ASIC sounds warning to the banks

“Large institutions should not treat regular cases brought by a regulator as if it’s a sport or ordinary litigation.”

“They must cooperate with us and there are consequences for not cooperating with us and misleading us is a very, very serious matter.”

They must cooperate with us and there are consequences for not cooperating with us

Daniel Crennan

Mr Crennan has been given the task of drastically improving ASIC’s enforcement record after Commissioner Hayne gave the regulator one last chance – a three year period — to lift its game after finding the regulator focused on negotiated outcomes with the banks for compensation rather than enforcing the full effect of the law.

Both the Coalition and Labor have committed to reviewing ASIC’s performance in three years before deciding whether to strip the regulator of its enforcement powers.

This month ASIC chalked up a victory against AMP which had been claiming legal privilege over a cache of documents relating to its alleged doctoring of a report into its fees for no service scandal.

Mr Crennan said he was happy to talk issues through with the banks but he warned this process had limits.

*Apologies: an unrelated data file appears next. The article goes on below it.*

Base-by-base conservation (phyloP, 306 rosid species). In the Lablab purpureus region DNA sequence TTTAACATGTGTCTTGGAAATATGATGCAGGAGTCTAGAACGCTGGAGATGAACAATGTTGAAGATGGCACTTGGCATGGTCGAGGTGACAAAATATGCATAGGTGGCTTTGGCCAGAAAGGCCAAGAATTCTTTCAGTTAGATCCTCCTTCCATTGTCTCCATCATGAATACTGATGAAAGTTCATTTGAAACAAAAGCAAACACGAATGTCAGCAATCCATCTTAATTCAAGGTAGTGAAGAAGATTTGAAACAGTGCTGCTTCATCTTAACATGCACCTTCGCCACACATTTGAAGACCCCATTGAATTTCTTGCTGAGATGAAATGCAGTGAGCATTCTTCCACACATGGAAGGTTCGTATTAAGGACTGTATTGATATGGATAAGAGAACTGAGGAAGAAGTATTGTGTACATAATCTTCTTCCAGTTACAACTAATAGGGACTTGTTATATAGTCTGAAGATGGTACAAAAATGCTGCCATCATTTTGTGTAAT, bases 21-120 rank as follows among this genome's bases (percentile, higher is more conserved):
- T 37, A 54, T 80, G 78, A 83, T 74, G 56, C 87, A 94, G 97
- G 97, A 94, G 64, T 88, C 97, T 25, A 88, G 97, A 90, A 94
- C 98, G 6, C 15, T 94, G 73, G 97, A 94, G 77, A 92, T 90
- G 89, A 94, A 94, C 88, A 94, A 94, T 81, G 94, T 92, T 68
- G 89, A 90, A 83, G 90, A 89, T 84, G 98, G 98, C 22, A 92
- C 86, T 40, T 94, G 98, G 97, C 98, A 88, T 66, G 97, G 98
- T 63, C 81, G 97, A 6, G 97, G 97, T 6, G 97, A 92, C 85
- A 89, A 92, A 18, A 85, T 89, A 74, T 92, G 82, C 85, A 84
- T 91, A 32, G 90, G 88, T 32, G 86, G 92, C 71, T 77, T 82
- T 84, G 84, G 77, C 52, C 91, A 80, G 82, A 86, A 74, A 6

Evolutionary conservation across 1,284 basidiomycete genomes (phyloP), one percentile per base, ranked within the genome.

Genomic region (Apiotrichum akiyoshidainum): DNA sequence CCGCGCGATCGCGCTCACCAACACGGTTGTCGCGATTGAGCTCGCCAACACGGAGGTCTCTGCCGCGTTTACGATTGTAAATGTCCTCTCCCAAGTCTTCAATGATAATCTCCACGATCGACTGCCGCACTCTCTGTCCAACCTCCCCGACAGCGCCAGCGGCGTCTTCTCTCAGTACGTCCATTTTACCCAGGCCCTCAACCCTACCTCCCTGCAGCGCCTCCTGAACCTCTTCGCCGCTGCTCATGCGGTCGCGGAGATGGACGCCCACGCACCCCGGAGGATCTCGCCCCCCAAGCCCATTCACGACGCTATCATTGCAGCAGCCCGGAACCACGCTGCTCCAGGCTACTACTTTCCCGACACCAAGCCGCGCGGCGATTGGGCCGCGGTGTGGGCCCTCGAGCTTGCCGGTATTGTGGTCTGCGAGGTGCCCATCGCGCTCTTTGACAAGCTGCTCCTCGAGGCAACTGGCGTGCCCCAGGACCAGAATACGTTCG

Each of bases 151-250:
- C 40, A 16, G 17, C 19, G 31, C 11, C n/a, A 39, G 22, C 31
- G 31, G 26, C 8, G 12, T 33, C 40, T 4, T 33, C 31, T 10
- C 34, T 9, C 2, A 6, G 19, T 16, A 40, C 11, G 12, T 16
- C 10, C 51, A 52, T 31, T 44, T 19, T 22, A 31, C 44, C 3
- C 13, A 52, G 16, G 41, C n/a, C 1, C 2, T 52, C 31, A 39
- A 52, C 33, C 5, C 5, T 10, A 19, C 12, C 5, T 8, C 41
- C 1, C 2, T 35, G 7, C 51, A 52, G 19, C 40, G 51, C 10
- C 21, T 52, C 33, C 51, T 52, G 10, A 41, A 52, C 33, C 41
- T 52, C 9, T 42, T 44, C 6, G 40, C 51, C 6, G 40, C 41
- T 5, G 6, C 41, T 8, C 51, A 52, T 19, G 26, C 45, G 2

“They’re entitled to their views, they’re entitled to get legal representation and they’re entitled to argue with us, that is the way an efficient, egalitarian system operates,” he said.

“What they are not entitled to do and what they will get punished for is to in any way frustrate the process.”

Mr Crennan also flagged additional court action against the banks over fees for no service and has reviewed ways in which ASIC could refer individual bankers for criminal charges for failing to self-report breaches of the law within the mandated 10 day time frame.


“In my view, we really need to pursue some individuals,” he says broadly about his enforcement remit.

He also took a swipe at anonymous backbiting in the press by senior bankers who have complained that tough new laws and penalties will lead to banks not self-reporting their breaches of the law to ASIC.

“The notion that it dis-incentivises them to report is ridiculous and if that’s the attitude they take they will find themselves in bigger trouble than they already are,” he said.

Sarah Danckert is a business reporter.

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